This year at the Intel International Science and Engineering Fair a surprising invention from one teen student stunned the crowd, yet only came in second place. What would that be? A new way to recharge a cellphone battery completely in only 20-30 seconds. Sounds amazing right? 18-year-old Eesha Khare from Saratoga California, came in second place with this invention of a supercapacitor that can charge a battery very quick.

The news has been spreading this afternoon like a wildfire, and has many in the tech industry quite interested. So much in fact, that Eesha Khare even mentioned Google’s reached out to her for more details. While we don’t have anything further on that development, we’d love for Google to add her to the team and bring the first truly rapid charging smartphone to market. We’re getting ahead of ourselves though.

This bit of technology has landed Khare a runner-up prize of $50,000 USD in scholarship funds which she’ll use to attend Harvard University. This is where she aims to continue her ground-breaking research on the project. Her battery material will not only be able to be utilized by the small batteries of smartphones, but in electric cars and many other applications. This isn’t a charger, it’s a new material that is super small, and charges extremely fast.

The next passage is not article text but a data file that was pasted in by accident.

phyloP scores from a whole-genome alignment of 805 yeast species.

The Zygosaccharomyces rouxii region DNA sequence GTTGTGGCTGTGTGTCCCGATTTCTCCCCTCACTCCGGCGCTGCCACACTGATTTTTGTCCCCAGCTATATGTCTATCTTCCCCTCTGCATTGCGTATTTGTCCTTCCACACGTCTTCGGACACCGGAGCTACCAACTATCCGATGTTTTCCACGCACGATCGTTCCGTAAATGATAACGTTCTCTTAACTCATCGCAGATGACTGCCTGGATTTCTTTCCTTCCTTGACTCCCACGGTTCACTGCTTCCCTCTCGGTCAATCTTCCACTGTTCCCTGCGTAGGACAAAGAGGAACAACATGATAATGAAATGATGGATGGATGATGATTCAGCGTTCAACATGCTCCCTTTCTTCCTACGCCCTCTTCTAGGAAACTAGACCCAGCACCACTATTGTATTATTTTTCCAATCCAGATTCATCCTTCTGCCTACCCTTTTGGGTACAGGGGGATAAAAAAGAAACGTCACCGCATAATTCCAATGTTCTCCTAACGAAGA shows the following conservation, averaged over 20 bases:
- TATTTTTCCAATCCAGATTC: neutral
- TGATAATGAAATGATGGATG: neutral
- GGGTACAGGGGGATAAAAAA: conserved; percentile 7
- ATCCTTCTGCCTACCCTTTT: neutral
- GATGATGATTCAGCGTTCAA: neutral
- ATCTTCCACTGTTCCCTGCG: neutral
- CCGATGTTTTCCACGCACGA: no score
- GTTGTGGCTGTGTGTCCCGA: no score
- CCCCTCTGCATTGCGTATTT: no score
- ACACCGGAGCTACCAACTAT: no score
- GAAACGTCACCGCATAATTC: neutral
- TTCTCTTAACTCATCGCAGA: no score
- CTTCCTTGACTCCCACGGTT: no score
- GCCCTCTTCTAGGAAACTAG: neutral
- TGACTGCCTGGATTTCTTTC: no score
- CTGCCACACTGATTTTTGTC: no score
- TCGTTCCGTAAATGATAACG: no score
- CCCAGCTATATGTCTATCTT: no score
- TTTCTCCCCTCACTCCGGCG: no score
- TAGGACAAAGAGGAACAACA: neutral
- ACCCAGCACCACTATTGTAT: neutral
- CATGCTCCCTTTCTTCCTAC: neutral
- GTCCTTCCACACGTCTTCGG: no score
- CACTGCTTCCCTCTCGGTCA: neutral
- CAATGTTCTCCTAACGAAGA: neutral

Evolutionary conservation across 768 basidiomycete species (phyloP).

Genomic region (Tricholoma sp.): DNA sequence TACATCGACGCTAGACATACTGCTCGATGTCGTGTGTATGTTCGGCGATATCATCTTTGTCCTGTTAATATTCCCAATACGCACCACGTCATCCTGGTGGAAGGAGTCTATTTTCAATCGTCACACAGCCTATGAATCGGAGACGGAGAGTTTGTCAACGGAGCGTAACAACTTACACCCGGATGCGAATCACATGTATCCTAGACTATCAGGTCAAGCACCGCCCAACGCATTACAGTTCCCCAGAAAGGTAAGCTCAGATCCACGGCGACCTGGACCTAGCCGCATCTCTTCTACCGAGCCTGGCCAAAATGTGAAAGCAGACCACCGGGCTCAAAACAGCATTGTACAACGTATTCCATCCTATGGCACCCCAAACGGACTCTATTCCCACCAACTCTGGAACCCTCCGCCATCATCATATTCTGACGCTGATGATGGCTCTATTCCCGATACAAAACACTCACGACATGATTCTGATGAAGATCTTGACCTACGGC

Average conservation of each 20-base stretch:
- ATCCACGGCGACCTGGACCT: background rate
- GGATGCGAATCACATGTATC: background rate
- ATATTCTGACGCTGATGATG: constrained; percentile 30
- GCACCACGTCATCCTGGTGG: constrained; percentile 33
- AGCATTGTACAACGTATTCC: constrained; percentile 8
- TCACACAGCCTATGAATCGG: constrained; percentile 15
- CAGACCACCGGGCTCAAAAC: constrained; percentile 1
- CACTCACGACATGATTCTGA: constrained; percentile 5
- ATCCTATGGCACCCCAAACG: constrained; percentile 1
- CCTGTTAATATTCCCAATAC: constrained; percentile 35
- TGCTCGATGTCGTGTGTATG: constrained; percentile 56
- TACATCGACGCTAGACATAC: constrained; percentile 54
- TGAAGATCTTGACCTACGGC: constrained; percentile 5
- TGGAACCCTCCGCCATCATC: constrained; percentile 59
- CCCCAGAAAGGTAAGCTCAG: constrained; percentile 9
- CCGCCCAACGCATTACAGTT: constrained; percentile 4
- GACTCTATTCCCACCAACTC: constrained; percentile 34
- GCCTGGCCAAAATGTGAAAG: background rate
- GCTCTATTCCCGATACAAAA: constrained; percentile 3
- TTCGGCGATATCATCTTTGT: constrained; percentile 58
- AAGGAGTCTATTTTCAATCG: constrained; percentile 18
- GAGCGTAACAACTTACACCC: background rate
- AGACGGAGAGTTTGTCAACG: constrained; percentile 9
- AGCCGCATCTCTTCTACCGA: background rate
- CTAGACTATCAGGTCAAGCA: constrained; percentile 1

Back to Intel’s event, the full list of winners is available for those interested. Looks like her technology won more than a few categories. Reason being is her technology as it sits right now is able to last for roughly 10,000 recharge cycles. Current battery tech is lucky to remain durable past 1,000.

Khare goes on to mention the technology is currently powering things like LED’s with ease, so obviously a full smartphone would take tons more research, but is very doable. The system in which she is using is flexible, durable, and can be added to clothing, fabric, flexible displays and more. Get ready for this to be in our upcoming Google Glass, wearable technology like smart watches, and much more.

This is still in the very early stages, but a breakthrough in battery technology has been needed for a long time. Hopefully this is one that will stick, and come to consumer products relatively quick.

SOURCE: SlashGear